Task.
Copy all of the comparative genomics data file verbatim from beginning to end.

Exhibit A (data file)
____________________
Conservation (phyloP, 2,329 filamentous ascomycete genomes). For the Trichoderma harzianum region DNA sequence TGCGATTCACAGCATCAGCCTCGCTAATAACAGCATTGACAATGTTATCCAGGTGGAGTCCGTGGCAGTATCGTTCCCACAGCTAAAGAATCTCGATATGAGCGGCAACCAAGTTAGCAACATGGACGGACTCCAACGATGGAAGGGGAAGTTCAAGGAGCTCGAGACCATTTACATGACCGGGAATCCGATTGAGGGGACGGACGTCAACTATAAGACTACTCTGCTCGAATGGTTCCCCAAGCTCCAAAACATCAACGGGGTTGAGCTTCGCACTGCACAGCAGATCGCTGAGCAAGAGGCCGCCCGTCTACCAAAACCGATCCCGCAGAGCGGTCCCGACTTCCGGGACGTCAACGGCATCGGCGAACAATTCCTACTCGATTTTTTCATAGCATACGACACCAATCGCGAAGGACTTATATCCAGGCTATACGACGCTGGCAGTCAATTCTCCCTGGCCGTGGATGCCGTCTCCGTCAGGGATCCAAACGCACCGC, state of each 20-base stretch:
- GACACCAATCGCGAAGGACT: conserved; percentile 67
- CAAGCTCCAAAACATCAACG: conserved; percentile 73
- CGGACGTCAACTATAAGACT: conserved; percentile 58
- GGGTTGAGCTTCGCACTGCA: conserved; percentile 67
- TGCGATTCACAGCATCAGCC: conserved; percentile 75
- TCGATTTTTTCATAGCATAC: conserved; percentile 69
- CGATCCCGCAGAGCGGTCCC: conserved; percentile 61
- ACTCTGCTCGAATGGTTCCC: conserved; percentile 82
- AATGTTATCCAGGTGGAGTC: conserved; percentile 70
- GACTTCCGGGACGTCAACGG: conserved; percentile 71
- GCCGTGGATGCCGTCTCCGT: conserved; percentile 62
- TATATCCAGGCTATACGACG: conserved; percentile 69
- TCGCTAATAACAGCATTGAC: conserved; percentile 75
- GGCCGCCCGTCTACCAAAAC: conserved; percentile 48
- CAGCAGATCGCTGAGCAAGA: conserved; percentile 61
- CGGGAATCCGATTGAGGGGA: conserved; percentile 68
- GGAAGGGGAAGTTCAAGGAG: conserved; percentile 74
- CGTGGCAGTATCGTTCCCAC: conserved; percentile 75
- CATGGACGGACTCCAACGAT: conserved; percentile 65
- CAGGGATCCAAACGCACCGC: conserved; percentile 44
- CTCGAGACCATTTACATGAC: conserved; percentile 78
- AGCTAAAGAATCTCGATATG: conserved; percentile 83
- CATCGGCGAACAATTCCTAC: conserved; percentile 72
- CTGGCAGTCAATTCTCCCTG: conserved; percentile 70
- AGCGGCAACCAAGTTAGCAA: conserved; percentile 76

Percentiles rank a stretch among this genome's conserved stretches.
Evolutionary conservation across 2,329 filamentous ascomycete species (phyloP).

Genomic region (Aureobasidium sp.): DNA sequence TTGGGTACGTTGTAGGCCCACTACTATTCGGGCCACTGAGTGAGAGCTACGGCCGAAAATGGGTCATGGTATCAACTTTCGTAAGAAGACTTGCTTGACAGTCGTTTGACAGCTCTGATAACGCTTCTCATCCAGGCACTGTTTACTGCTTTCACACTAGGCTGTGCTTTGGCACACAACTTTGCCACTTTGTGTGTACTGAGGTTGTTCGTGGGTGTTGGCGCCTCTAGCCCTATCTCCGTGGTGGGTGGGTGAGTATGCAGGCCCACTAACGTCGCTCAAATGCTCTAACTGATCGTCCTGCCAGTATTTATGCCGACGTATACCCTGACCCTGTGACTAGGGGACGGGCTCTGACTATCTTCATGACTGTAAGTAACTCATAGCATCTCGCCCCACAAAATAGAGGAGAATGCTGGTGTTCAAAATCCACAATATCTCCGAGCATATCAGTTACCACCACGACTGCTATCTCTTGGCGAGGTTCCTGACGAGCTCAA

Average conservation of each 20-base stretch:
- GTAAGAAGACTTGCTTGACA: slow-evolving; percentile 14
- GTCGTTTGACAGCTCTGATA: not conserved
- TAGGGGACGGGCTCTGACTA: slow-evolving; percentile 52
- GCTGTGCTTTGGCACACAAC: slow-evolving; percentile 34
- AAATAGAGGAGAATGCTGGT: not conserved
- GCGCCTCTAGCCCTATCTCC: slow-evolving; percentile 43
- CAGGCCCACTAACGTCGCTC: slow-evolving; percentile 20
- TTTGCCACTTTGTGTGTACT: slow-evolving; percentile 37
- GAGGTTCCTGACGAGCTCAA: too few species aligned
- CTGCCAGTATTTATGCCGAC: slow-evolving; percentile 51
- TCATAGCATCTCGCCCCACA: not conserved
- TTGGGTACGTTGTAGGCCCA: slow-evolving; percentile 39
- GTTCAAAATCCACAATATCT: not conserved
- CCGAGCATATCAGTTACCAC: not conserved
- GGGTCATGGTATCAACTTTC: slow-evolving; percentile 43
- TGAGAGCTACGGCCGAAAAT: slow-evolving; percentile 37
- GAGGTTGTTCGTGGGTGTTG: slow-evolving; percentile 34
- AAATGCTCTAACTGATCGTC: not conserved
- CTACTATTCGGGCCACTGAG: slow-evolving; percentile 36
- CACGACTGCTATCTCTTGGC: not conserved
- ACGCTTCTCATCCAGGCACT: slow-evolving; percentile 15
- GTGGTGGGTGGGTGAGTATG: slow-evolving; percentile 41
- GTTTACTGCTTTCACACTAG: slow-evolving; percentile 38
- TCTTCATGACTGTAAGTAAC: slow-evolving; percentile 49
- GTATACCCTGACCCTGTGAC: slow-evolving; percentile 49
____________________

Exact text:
Conservation (phyloP, 2,329 filamentous ascomycete genomes). For the Trichoderma harzianum region DNA sequence TGCGATTCACAGCATCAGCCTCGCTAATAACAGCATTGACAATGTTATCCAGGTGGAGTCCGTGGCAGTATCGTTCCCACAGCTAAAGAATCTCGATATGAGCGGCAACCAAGTTAGCAACATGGACGGACTCCAACGATGGAAGGGGAAGTTCAAGGAGCTCGAGACCATTTACATGACCGGGAATCCGATTGAGGGGACGGACGTCAACTATAAGACTACTCTGCTCGAATGGTTCCCCAAGCTCCAAAACATCAACGGGGTTGAGCTTCGCACTGCACAGCAGATCGCTGAGCAAGAGGCCGCCCGTCTACCAAAACCGATCCCGCAGAGCGGTCCCGACTTCCGGGACGTCAACGGCATCGGCGAACAATTCCTACTCGATTTTTTCATAGCATACGACACCAATCGCGAAGGACTTATATCCAGGCTATACGACGCTGGCAGTCAATTCTCCCTGGCCGTGGATGCCGTCTCCGTCAGGGATCCAAACGCACCGC, state of each 20-base stretch:
- GACACCAATCGCGAAGGACT: conserved; percentile 67
- CAAGCTCCAAAACATCAACG: conserved; percentile 73
- CGGACGTCAACTATAAGACT: conserved; percentile 58
- GGGTTGAGCTTCGCACTGCA: conserved; percentile 67
- TGCGATTCACAGCATCAGCC: conserved; percentile 75
- TCGATTTTTTCATAGCATAC: conserved; percentile 69
- CGATCCCGCAGAGCGGTCCC: conserved; percentile 61
- ACTCTGCTCGAATGGTTCCC: conserved; percentile 82
- AATGTTATCCAGGTGGAGTC: conserved; percentile 70
- GACTTCCGGGACGTCAACGG: conserved; percentile 71
- GCCGTGGATGCCGTCTCCGT: conserved; percentile 62
- TATATCCAGGCTATACGACG: conserved; percentile 69
- TCGCTAATAACAGCATTGAC: conserved; percentile 75
- GGCCGCCCGTCTACCAAAAC: conserved; percentile 48
- CAGCAGATCGCTGAGCAAGA: conserved; percentile 61
- CGGGAATCCGATTGAGGGGA: conserved; percentile 68
- GGAAGGGGAAGTTCAAGGAG: conserved; percentile 74
- CGTGGCAGTATCGTTCCCAC: conserved; percentile 75
- CATGGACGGACTCCAACGAT: conserved; percentile 65
- CAGGGATCCAAACGCACCGC: conserved; percentile 44
- CTCGAGACCATTTACATGAC: conserved; percentile 78
- AGCTAAAGAATCTCGATATG: conserved; percentile 83
- CATCGGCGAACAATTCCTAC: conserved; percentile 72
- CTGGCAGTCAATTCTCCCTG: conserved; percentile 70
- AGCGGCAACCAAGTTAGCAA: conserved; percentile 76

Percentiles rank a stretch among this genome's conserved stretches.
Evolutionary conservation across 2,329 filamentous ascomycete species (phyloP).

Genomic region (Aureobasidium sp.): DNA sequence TTGGGTACGTTGTAGGCCCACTACTATTCGGGCCACTGAGTGAGAGCTACGGCCGAAAATGGGTCATGGTATCAACTTTCGTAAGAAGACTTGCTTGACAGTCGTTTGACAGCTCTGATAACGCTTCTCATCCAGGCACTGTTTACTGCTTTCACACTAGGCTGTGCTTTGGCACACAACTTTGCCACTTTGTGTGTACTGAGGTTGTTCGTGGGTGTTGGCGCCTCTAGCCCTATCTCCGTGGTGGGTGGGTGAGTATGCAGGCCCACTAACGTCGCTCAAATGCTCTAACTGATCGTCCTGCCAGTATTTATGCCGACGTATACCCTGACCCTGTGACTAGGGGACGGGCTCTGACTATCTTCATGACTGTAAGTAACTCATAGCATCTCGCCCCACAAAATAGAGGAGAATGCTGGTGTTCAAAATCCACAATATCTCCGAGCATATCAGTTACCACCACGACTGCTATCTCTTGGCGAGGTTCCTGACGAGCTCAA

Average conservation of each 20-base stretch:
- GTAAGAAGACTTGCTTGACA: slow-evolving; percentile 14
- GTCGTTTGACAGCTCTGATA: not conserved
- TAGGGGACGGGCTCTGACTA: slow-evolving; percentile 52
- GCTGTGCTTTGGCACACAAC: slow-evolving; percentile 34
- AAATAGAGGAGAATGCTGGT: not conserved
- GCGCCTCTAGCCCTATCTCC: slow-evolving; percentile 43
- CAGGCCCACTAACGTCGCTC: slow-evolving; percentile 20
- TTTGCCACTTTGTGTGTACT: slow-evolving; percentile 37
- GAGGTTCCTGACGAGCTCAA: too few species aligned
- CTGCCAGTATTTATGCCGAC: slow-evolving; percentile 51
- TCATAGCATCTCGCCCCACA: not conserved
- TTGGGTACGTTGTAGGCCCA: slow-evolving; percentile 39
- GTTCAAAATCCACAATATCT: not conserved
- CCGAGCATATCAGTTACCAC: not conserved
- GGGTCATGGTATCAACTTTC: slow-evolving; percentile 43
- TGAGAGCTACGGCCGAAAAT: slow-evolving; percentile 37
- GAGGTTGTTCGTGGGTGTTG: slow-evolving; percentile 34
- AAATGCTCTAACTGATCGTC: not conserved
- CTACTATTCGGGCCACTGAG: slow-evolving; percentile 36
- CACGACTGCTATCTCTTGGC: not conserved
- ACGCTTCTCATCCAGGCACT: slow-evolving; percentile 15
- GTGGTGGGTGGGTGAGTATG: slow-evolving; percentile 41
- GTTTACTGCTTTCACACTAG: slow-evolving; percentile 38
- TCTTCATGACTGTAAGTAAC: slow-evolving; percentile 49
- GTATACCCTGACCCTGTGAC: slow-evolving; percentile 49